Tag Archives: quiet

Death by Suburb, David Goetz

I am reading a provocative and – so far – impressionable book.  Death by Suburb: How to keep the suburbs from killing your soul, by David Goetz.

It has more than a modicum of crossroads in my life.

In his second chapter, Goetz addresses the suburban “environmental toxin” (to my soul, that is) of CONTROL… the thought that I am in control of my life.  He proposes the simple spiritual practice of SILENCE/SOLITUDE as the challenger to self-sovereignty.  This is something I struggle with.  Constant activity which churns in tandem with my delusion of constant control.  According to Goetz, it is frivolous to fight our control-addiction by trying to control it! Try solitude.  Try nothing.  Stop.

You can’t live the deeper life and the busy life.  You get one but not the other. p.25

The deeper spiritual life is never a direct route.  If it were, religion in the suburbs would be the fast track to the Godhead.  In the toxic dump of efficiency and control, the first act must be countercultural – a decision not to act.  p.26

While outdoor solitude is a premium, it is not necessary for learning to uncover eternity in the ordinary… For spiritual development and entrance into the thicker, more reflective life, solitude is more inside space than outside space.  p.31

The life practice of solitude, then, is the opposite of my expectations of escape and rest or an immediate ushering into what I think is God’s presence.  It is more a discipline of struggle than it is of serenity.  It’s no formula for controlling my outer world or how I feel.  It’s the ongoing guerrilla war to loosen my choke hold on creating and gathering to myself the life I think I need.  I don’t pursue giving up control; I pursue the practice of solitude.  p.33

Goetz quotes Henri Nouwen:

It’s not easy to sit and trust that in solitude God will speak to you – not as a magical voice but that he will let you know something gradually over the years.

To which I echo Goetz: “It’s the ‘over the years’ part that bothers me.

Believe it or not, before I posted this blog, I worked to sit in silence for 5 minutes.  5 minutes.  To stop controlling my schedule.  My to-do list.  My day.  My time.  I tried.  God’s 5 minutes.  His voice.  His Word (if he prompted me to turn to it.)  And its not that I don’t read, or study or pray as a regular spiritual discipline.  I have hours of concentrated ‘devotion’ each week.  It’s just that even in doing said things… I am rarely stopping.  Rarely still.  Rarely under the control of quiet.  There is a difference, I am finding.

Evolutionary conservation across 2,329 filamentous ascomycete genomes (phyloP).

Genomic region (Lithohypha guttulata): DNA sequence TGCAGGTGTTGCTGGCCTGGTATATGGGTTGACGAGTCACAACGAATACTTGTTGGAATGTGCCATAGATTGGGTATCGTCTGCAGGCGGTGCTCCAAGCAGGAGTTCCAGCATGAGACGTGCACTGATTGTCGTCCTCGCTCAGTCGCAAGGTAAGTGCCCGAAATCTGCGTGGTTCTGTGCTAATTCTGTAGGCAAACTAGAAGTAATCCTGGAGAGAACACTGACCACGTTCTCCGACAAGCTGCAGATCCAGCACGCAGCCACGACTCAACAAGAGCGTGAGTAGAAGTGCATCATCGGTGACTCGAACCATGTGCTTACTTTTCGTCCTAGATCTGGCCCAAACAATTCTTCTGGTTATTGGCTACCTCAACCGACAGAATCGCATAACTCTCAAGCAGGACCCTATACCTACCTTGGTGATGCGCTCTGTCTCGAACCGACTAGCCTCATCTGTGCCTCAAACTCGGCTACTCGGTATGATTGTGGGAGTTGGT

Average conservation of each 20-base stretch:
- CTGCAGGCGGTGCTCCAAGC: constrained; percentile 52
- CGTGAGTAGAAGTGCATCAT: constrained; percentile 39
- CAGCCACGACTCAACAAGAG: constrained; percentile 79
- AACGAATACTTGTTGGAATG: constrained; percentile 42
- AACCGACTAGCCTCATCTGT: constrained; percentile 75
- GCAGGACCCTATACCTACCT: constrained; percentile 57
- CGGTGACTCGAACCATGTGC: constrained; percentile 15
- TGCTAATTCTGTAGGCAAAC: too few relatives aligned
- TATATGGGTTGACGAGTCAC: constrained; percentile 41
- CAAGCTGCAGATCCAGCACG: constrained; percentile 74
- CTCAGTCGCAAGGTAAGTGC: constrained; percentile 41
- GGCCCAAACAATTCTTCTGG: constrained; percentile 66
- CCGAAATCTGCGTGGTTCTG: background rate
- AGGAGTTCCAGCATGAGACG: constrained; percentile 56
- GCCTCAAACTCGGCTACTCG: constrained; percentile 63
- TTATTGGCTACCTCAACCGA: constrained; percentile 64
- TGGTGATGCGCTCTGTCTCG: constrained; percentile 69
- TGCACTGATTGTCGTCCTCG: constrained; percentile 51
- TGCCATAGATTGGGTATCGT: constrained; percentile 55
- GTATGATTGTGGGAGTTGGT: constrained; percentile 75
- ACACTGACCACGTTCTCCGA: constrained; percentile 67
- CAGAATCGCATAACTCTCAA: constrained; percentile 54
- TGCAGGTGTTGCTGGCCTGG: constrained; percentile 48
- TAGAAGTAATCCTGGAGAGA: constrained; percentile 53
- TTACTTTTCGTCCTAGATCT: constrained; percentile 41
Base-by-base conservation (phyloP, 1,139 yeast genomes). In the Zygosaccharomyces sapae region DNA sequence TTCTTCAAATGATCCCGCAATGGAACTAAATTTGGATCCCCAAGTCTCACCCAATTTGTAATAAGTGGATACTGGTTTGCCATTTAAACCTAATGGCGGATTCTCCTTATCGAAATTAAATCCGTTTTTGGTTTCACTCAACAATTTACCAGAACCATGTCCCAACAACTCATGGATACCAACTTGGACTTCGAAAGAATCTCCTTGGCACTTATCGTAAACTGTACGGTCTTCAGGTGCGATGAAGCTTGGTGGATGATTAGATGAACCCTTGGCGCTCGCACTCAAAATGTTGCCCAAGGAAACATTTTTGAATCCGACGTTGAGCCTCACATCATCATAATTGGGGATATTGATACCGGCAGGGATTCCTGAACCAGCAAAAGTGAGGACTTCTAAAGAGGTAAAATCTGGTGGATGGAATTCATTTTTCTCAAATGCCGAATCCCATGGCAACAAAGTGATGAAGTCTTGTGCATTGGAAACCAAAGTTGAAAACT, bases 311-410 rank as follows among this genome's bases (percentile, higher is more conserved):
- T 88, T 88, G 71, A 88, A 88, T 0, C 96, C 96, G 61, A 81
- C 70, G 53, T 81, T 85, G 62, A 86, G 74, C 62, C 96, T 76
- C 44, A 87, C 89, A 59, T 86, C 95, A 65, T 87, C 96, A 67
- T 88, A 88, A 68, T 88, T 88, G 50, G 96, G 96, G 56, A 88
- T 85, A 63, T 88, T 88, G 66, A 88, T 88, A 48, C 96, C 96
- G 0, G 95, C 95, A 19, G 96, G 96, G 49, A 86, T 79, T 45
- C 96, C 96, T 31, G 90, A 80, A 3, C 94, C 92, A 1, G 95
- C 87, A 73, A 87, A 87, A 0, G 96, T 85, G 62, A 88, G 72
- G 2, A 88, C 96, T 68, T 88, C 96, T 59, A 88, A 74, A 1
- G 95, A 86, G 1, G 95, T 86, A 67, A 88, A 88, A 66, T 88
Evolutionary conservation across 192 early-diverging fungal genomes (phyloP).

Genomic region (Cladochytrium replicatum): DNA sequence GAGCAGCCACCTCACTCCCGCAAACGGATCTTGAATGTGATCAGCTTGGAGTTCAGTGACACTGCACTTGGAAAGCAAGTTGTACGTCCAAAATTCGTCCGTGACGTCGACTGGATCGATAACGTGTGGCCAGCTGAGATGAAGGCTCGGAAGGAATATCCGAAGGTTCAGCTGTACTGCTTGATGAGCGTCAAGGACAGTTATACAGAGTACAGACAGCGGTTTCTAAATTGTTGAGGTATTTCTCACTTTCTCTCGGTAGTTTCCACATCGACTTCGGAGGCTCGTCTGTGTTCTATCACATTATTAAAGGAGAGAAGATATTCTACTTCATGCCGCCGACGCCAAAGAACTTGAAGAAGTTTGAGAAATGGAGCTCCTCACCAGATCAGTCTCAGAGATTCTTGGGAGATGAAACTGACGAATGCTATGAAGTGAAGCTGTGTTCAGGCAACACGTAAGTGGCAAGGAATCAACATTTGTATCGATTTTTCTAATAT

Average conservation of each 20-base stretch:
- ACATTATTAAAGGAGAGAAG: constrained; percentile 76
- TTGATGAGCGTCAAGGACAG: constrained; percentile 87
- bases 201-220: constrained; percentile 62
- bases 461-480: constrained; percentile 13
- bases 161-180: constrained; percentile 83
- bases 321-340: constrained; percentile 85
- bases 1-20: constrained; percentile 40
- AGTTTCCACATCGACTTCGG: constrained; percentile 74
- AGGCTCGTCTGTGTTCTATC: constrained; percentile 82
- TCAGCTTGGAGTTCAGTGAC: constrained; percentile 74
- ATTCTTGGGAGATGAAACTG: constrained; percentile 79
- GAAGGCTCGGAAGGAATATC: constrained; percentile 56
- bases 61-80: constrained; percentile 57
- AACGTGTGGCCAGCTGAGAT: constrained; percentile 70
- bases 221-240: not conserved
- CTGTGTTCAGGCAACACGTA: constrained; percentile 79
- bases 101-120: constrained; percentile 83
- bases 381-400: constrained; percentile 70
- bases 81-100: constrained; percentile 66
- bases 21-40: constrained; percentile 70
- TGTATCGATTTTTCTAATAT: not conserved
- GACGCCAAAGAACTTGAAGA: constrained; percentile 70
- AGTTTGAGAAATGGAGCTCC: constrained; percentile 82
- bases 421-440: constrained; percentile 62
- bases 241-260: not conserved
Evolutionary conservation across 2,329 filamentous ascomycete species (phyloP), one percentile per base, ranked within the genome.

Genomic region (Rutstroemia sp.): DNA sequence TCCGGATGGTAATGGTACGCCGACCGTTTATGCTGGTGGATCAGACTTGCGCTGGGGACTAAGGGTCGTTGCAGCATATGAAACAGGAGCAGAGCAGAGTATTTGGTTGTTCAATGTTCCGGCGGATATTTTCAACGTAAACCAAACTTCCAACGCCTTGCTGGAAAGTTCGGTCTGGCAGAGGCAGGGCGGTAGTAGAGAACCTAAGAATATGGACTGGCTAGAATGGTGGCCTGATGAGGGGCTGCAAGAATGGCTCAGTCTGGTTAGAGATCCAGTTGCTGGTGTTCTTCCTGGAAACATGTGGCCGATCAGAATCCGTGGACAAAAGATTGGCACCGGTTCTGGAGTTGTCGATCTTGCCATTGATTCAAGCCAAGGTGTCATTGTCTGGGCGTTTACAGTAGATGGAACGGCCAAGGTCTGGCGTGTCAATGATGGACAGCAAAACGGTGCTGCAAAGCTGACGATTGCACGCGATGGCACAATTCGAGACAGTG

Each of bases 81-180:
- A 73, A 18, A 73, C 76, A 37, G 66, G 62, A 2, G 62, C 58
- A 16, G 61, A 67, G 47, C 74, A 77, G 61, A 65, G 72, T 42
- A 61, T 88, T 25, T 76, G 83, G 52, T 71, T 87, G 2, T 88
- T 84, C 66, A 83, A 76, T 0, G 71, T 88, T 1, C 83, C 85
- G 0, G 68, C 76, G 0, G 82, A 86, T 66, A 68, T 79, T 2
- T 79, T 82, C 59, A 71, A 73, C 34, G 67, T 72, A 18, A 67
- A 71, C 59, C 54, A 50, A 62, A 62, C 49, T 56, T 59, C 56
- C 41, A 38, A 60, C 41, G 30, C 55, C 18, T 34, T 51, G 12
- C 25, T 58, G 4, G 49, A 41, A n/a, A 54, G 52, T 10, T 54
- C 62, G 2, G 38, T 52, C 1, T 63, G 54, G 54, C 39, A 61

I’m not much good at this solitude thing.  I guess I have control issues.

Lord, help me to know you here.  In the suburbs… at a different pace that sees you, and changes me.  You the sovereign king of the suburbs.   You put me here.  You are here.  Help me sit and see and savor and so move into this place knowing you… under your control.

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Jesus my King

This morning – for multiple reasons – is quiet.  I am quiet. 

Anyway, I was going through the Children’s Catechism with Lina – and question 75 beautifully engaged my quiet consternation:

Q: Why do you need Jesus as your King?

A: Because I am weak and helpless.

There you have it.  I am often asked – or pressed – as to why I am content proposing that we be weak Christians.  Why not rather call people to be strong and righteous Christians?!  My answer is simple – I am calling us to be who we are.  Weak.  Helpless. In need of a King that will be our strength (because we are not); who will be our righteousness (because we are not). 

I need to meet my King in my unrighteous and helpless weakness all the time.  It seems so obvious and clear and almost easy when I am quiet…  Why am I not quieted all the time?  This is where I find gospel peace.  If Christ is truly King – then it is a hopeful quietness.  Thank you Jesus my King.

 

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